The private equity guys kept pressing. Why, they asked, couldn't GM simply buy the four-cylinder engine from someone else? The car guys explained that the engine is the heart of the automobile. GM couldn't stake its reputation on another company's power plant&mdash:if it performed poorly, they'd be stuck. Plus, GM couldn't possibly outsource the 750,000 four-cylinder motors it needed to build in a year. It takes three factories to produce that kind of volume. After forcing the car guys to get far more detailed about their cost figures, Akerson came around and began coaching Henderson on how to pitch the engine as an "operational necessity." The board finally approved it. A GM spokesman points out that it is the board's job to ask tough questions and says the debate didn't cause delays.
Akerson's style is one reason the Treasury Dept.'s Auto Task Force invited him to join the board in the first place, says Harry Wilson, a former Task Force member who is now running as a Republican for New York State comptroller. Task force chief Steve Rattner, who knew Akerson from doing private equity work in the telecom business, brought up his name, Wilson says. Rattner and Whitacre figured that an undisciplined company like GM could use a hard-liner. The original idea was to have Akerson act as a vice-chairman, working alongside Henderson and Whitacre. "GM's problems are cultural," Wilson says. "There was a lack of urgency and a lack of focus on customers and shareholder value. We wanted some private equity guys who have a focus on the shareholder. Dan is smart, thoughtful, and hard-charging."
Akerson also has some car experience. During his years at Carlyle in the late 2000s, he had a hand in four auto industry deals. The firm tripled its investment in parts firm AxleTech International. Carlyle's investment in Hertz Rent-a-Car (HTZ) is still a work in progress; the rental agency has lost $175 million this year and the stock is off 25 percent, but Carlyle has recouped its equity in the deal. Carlyle is in the process of selling United Components, an aftermarket parts maker, and owns Allison Transmission.
At GM, Whitacre is handing Akerson a company with many problems fixed and some momentum in the marketplace. GM has a healthy balance sheet. Its $15 billion in debt and preferred stock obligations is less than half of rival Ford Motor's (F). Global sales are growing at 17percent, and profits topped $2.4 billion in the first half of 2010. Even its once-moribund Buick division is showing signs of life: U.S. sales have soared 60 percent, to 87,000 through July. With the IPO on the way, the government's 61 percent stake will soon be reduced to a minority position.
Credit for all that goes to Henderson and Whitacre, the fix-it guys. Akerson's assignment is long-term transformation. The board wants him to build a nimble, high-performance culture and groom the next CEO; GM's board expects him to stay on for three to five years, according to people with knowledge of the board's plan. Sooner or later, he'll be expected to cede the stage to a new leader, perhaps one drawn from the senior managers Whitacre put in place: Vice-Chairman and CFO Chris Liddell, the former CFO of Microsoft (MSFT), hired in January; and North American President Mark L. Reuss, a GM lifer and to-the-bone car buff. Liddell, a New Zealander known for his financial acumen, has not been tested as the leader of a company of this size. (GM still has 208,000 employees worldwide.) Neither has Reuss, who must prove he can run GM by keeping its once-troubled U.S. business in the black. It's too early to tell if either man is fit to be the next CEO. Up-and-comers inside the company and promising outsiders will also be considered. "You have to build a deeper bench," Whitacre says, "pretty much across the board."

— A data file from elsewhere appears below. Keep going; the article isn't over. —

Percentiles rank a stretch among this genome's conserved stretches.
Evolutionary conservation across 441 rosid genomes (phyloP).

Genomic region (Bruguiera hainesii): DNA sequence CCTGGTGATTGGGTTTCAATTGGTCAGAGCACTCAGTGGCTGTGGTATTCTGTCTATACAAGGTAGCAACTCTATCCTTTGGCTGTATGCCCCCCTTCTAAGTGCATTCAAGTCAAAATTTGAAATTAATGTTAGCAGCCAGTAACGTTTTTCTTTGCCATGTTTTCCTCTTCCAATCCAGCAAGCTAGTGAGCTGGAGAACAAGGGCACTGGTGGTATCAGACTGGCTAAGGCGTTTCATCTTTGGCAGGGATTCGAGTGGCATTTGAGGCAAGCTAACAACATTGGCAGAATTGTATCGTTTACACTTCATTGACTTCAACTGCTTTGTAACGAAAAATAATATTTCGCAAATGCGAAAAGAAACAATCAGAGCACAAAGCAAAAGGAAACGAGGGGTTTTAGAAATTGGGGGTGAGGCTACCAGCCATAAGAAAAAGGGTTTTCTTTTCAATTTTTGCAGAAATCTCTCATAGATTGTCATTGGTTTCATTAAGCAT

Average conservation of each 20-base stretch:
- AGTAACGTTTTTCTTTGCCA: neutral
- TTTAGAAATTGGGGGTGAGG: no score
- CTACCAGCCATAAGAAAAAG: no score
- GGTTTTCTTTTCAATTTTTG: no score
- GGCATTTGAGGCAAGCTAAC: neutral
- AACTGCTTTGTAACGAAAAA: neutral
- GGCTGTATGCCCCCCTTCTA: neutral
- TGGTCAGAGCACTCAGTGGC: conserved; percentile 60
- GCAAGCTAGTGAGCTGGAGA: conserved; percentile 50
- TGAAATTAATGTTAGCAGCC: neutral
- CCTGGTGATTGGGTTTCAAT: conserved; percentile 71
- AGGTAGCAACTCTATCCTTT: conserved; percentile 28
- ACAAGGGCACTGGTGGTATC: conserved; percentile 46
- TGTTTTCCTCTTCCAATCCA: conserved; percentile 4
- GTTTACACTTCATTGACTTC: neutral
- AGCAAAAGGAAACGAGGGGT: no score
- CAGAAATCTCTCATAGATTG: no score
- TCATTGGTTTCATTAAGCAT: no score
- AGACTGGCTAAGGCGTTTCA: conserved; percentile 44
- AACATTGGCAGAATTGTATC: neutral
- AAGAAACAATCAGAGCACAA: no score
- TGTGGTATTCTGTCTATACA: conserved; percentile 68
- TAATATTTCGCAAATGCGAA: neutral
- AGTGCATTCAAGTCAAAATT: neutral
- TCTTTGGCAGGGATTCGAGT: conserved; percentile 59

It's Akerson's good fortune that Whitacre and past managers have established a strong product plan for the next few years. GM has a new Chevy Cruze compact coming later in 2010 and a new Malibu next year. Buick will also get a couple of smaller cars to boost sales volume. Before announcing his departure, Whitacre ordered up a big, boldly styled rear-wheel-drive flagship sedan for Cadillac, expected in 2014; GM hopes it will elevate the brand and even compete with the Mercedes S-Class and BMW 7 Series. New pickup trucks should arrive in three years. GM spends about $6 billion per year to develop new models, according to its IPO prospectus. That's 33 percent more than Ford. Whitacre says he has already set product spending budgets for the next several years. They're going up.
Akerson was born in California and grew up in Minnesota. His father was an army man, and Akerson attended the U.S. Naval Academy, graduating in 1970 and spending five years on a destroyer before leaving for a job at Phillips Petroleum. He found his calling at AT&T in 1979, where his military background fit well with the starchy corporate culture. He entered the management training program straightaway—and shocked co-workers four years later by leaving for upstart MCI, says Grubman, who worked with him at AT&T. "Dan was out of central casting for an executive job at AT&T," he says. "We had not pegged him as someone who would go to MCI. I think it was clear to him that he could rise faster at MCI. He was right."